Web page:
North Springfield resident J. V. Bennett was surprised to find the rolled-up paper on his driveway earlier this month. surprised. He also noticed that his neighbors across the street were upset. The neighbors, who are Hispanic, were disturbed by the fliers, which were covered with anti-immigrant language.
"They were obviously very disturbed about it," Bennett said. "They appear to be an anti-immigrant organization. It's clearly racist."
A neighbor down the street, Betty Yoast found the fliers in her yard as well.
"I looked at it and threw it in the trash," she said. "Sounds like Ku Klux Klan. I was more shocked than anything."
According to the Fairfax County Police, racially biased fliers were distributed on several Fairfax County neighborhood streets. On Saturday, Oct. 11, several people discovered the anti-immigrant fliers on cars and in mailboxes on Ivor Street and Forsythia Street in the Springfield area, and Wigmore Lane in the Alexandria area. The Fairfax County Police Department recognizes the potential harm that bias crimes and incidents can have in a community and consequently encourages people to report them. All bias crimes and incidents are investigated thoroughly.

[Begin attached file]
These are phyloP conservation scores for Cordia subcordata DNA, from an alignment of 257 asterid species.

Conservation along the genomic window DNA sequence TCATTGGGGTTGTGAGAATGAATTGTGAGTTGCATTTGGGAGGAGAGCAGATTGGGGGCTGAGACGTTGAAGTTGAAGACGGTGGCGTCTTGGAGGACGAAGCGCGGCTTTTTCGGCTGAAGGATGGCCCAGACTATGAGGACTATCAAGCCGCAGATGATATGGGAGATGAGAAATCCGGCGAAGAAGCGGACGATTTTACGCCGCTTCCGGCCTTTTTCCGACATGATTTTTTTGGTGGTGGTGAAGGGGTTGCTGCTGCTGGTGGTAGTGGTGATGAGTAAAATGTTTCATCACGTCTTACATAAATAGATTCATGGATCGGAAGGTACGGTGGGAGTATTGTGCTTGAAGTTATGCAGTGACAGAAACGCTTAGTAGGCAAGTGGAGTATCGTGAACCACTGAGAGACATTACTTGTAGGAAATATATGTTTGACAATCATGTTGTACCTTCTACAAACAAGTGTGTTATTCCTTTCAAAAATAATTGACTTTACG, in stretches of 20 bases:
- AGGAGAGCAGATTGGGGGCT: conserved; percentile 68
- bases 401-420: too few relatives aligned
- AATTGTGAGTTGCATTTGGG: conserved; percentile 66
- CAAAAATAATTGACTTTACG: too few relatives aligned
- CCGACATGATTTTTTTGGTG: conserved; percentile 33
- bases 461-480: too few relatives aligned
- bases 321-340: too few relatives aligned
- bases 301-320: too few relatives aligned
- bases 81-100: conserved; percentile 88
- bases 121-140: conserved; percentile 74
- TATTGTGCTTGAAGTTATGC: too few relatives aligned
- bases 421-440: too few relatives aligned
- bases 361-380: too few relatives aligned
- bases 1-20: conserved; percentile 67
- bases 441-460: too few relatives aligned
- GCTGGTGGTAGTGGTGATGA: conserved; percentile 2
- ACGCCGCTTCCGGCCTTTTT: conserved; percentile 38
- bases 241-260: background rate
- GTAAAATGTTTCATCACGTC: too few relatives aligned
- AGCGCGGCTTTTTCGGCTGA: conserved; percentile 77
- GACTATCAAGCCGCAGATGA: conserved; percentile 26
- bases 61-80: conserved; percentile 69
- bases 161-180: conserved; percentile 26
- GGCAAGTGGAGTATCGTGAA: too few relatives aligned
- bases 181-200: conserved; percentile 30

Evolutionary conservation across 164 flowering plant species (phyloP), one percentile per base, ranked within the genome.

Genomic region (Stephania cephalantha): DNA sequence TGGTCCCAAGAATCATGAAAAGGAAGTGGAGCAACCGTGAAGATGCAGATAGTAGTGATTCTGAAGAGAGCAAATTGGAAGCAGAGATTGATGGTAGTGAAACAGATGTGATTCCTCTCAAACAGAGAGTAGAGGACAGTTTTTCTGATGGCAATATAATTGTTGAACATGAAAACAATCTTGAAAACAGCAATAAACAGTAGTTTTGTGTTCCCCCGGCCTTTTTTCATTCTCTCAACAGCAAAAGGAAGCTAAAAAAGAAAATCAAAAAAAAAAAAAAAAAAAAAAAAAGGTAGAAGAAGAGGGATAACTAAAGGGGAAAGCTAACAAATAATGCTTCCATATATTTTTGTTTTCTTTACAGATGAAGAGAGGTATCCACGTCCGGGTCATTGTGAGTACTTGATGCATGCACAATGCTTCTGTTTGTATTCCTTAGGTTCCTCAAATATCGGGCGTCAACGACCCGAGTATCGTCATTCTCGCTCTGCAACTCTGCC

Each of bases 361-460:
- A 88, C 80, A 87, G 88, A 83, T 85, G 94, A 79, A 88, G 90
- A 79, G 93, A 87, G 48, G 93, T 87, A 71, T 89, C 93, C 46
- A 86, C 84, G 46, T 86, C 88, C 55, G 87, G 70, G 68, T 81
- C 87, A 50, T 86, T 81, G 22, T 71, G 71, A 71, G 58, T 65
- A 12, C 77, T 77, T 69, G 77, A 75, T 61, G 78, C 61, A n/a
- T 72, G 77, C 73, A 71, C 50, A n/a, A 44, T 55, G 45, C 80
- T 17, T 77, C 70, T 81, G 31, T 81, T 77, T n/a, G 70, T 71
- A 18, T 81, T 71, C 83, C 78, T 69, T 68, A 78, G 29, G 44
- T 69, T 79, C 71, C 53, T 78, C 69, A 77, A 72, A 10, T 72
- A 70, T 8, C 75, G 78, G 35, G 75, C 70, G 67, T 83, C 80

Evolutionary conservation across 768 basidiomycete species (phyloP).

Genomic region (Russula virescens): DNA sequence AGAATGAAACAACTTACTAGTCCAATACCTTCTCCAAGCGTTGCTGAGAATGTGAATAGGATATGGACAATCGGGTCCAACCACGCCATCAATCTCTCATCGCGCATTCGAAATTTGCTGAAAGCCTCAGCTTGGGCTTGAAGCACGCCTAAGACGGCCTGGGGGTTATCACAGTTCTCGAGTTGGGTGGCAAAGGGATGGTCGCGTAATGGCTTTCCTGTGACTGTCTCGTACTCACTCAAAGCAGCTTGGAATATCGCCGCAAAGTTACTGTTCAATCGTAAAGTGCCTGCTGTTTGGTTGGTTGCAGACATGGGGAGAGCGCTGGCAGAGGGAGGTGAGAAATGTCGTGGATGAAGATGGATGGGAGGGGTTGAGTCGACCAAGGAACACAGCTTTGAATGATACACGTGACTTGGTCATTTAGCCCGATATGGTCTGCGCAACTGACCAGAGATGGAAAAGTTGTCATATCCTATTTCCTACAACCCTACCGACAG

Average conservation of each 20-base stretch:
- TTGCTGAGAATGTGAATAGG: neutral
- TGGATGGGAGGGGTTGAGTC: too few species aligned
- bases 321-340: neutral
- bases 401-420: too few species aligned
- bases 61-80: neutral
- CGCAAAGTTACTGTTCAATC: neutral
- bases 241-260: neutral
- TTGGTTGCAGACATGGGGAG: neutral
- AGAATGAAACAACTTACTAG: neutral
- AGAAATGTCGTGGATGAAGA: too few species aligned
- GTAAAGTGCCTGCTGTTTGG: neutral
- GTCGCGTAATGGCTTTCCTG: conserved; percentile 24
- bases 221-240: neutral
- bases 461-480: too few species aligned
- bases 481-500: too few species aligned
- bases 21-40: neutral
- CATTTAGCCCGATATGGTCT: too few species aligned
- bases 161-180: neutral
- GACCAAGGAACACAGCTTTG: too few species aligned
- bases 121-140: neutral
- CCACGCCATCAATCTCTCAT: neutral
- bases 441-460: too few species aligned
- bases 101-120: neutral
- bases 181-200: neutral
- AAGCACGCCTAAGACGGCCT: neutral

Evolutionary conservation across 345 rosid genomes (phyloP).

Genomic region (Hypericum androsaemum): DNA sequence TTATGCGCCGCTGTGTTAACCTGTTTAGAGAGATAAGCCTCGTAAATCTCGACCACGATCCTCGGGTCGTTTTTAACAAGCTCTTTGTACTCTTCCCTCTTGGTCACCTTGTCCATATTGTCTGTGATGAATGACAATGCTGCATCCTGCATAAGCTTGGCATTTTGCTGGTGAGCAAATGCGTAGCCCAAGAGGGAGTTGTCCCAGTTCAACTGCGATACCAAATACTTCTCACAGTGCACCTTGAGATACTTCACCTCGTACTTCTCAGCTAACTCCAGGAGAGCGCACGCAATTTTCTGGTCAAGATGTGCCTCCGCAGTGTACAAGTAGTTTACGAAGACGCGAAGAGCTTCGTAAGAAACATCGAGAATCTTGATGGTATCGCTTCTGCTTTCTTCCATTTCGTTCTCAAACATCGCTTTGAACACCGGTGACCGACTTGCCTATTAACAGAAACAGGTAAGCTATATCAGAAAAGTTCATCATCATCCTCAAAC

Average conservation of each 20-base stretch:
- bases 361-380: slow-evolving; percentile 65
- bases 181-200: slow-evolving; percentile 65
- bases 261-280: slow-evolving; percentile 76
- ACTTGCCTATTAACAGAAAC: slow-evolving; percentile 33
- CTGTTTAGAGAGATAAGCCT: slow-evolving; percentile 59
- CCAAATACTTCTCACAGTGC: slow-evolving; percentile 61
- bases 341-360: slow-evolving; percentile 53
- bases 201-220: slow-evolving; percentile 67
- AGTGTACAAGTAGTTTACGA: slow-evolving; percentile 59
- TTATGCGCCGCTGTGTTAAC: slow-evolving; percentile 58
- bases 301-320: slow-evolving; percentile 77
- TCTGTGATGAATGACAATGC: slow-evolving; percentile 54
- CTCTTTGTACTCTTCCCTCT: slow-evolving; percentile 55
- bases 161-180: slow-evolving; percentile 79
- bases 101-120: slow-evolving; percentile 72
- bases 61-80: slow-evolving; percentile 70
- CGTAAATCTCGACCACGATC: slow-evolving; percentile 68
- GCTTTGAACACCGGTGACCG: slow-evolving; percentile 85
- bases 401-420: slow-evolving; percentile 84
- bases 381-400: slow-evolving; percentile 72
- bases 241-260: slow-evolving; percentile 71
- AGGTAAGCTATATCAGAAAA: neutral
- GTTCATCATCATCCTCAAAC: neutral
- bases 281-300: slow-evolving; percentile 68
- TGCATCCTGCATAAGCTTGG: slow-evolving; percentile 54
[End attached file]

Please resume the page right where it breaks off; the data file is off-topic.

Near Springfield Mall, Chris Champagne compared the fliers to neo-Nazi efforts. He was surprised they struck his neighborhood off Franconia Road.
"It was rolled up with a rubber band," he said, noting that he had never heard of the National Alliance, an organization that was named on the fliers.
The National Alliance has offices in Herndon; Baltimore, Md.; and West Virginia. Fairfax County Police officer Courtney Young said that although distributing fliers is not against the law, it is a bias incident, and the police publicized the distribution of such material as a public awareness measure. The only thing citizens can do is file a civil suit for trespassing if the fliers are put on private property.
"There's no criminal activity that was done," Young said. "We want to let people know that this group is going around putting out pamphlets."